- Montreal Gazette
- 30 Jun 2012
- LESLEY CHESTERMAN GAZETTE FINE-DINING CRITIC
Montreal’s ice cream scene may be at an all-time high, and credit must still go to those ice cream makers who capture the essence of a flavour in both taste and texture. The two benchmark “saveurs” for all us ice cream lovers is no doubt vanilla and chocolate, so here are my top picks for those flavours. But we should also praise innovation, so I picked my top three funky and delicious flavours as well. Best vanilla: Crème Glacée Bo-Bec This popular Plateau ice cream parlour wasn’t even on my list when I began my ice cream quest. When I saw its creamy white vanilla ice cream sans the oh-so gourmet vanilla beans, I expected something bland. And yet this ice cream is anything but. Yes, it has a fine vanilla flavour, but its super creamy texture is what really won me over. And it improves lick after lick. The second time I returned to Bo-Bec, there was no vanilla in the display case because, they told me, customers go for the fancier flavours. Thus far, vanilla has been the shop’s least popular flavour. What!? Hopefully, no longer. Best chocolate: Ripples Already well-known to the ice cream crowd, Ripples 6X ice cream is the one to beat in Montreal right now. It’s the layers of chocolate used here, the swirl of syrup added in as well as the tiny chips of chocolate that add that extra choco kick. There are loads of good, rich and decadent chocolate ice creams in Montreal right now. But this one has a strong but clean flavour, and texture that’s unctuous without being too fudgy or pudding-like. When I dream about the ultimate chocolate ice cream, this is the benchmark. Most intriguing flavours: ■ Leo le Glacier: Roasted fig with almonds: The base is vanilla and yet the mix-ins in this gelato are what make it sing. Fig is a tough flavour to capture, but when zuzzed-up with almonds, it makes quite the impression. What a treat this would be topping a slice of warm chocolate cake, or gingerbread. Yum!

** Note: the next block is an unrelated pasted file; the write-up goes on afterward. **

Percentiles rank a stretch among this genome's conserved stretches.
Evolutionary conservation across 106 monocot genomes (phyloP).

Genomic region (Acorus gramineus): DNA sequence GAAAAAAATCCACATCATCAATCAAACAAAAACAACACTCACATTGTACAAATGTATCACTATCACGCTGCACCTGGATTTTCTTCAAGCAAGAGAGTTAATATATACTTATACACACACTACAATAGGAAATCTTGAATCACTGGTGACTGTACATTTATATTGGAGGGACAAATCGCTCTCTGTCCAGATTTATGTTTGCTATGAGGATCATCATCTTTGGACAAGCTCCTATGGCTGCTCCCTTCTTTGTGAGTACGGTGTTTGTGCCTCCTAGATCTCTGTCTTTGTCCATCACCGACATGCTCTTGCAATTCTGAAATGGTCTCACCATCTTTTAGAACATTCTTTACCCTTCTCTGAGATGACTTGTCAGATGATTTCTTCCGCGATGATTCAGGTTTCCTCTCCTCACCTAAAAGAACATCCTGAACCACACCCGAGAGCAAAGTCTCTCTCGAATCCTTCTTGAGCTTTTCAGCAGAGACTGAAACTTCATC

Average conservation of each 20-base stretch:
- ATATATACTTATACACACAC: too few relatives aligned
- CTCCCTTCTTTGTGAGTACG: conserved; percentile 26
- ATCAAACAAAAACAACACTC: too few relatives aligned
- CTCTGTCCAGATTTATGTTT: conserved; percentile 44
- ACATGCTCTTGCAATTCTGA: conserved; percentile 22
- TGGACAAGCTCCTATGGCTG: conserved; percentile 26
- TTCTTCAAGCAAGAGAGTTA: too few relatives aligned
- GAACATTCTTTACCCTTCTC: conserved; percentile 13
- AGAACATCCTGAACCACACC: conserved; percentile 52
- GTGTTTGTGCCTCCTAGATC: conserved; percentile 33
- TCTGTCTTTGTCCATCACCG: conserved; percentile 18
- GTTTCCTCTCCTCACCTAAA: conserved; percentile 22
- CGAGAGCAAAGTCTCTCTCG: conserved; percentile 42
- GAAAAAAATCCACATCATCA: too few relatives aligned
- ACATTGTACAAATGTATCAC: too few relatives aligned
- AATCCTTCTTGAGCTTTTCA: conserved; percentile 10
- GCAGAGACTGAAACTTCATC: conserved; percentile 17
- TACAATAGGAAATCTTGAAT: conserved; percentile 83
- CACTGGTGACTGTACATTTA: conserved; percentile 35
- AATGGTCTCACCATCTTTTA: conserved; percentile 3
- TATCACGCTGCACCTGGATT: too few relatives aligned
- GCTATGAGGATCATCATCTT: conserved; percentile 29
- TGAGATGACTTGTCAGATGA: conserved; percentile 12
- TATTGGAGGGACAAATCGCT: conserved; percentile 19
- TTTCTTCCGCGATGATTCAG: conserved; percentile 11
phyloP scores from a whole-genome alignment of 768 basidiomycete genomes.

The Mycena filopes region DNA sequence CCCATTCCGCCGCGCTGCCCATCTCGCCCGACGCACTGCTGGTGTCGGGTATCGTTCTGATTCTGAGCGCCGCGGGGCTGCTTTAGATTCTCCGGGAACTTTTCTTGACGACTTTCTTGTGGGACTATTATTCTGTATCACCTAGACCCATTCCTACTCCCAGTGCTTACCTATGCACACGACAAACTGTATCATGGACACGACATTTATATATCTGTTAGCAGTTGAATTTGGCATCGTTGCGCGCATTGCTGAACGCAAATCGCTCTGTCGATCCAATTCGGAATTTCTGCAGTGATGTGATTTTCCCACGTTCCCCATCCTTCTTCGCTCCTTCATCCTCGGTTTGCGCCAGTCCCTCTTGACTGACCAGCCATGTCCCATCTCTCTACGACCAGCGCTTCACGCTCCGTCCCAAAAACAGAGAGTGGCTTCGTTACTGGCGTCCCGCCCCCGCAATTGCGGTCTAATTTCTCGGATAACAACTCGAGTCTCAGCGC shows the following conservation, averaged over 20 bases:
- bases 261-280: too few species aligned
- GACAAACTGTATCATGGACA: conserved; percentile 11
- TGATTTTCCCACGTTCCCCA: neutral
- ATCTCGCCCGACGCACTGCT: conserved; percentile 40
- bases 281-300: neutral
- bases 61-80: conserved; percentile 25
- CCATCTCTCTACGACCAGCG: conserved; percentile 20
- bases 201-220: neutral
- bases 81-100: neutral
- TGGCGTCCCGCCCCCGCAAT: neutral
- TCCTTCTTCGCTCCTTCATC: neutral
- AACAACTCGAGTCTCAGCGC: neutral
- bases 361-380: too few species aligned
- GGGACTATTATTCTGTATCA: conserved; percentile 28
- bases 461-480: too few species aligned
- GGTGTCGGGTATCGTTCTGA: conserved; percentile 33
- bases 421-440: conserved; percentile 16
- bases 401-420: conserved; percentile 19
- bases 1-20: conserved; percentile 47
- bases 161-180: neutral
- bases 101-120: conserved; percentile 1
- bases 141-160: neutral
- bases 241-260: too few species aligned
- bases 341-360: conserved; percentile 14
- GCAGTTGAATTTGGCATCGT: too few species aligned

■ Kem CoBa: Salted brown butter: Brown butter is a common ingredient used in savoury cooking and baking that’s beloved for its buttery and nutty flavour. When added to this ice cream mix, the results are captivating: an ice cream that tastes of salt, butter and caramel. Order a scoop if only to see how well ice cream can carry a flavour no matter how obscure.
■ Havre-aux-Glaces: Ginger: Ginger is a flavour that can be played soft or loud, and happily this one is played full blast. Deeply flavoured with fresh peppery ginger, this delectable ice cream gets its second kick from the addition of candied ginger. Can’t even imagine how good it would be atop a portion of sticky toffee pudding.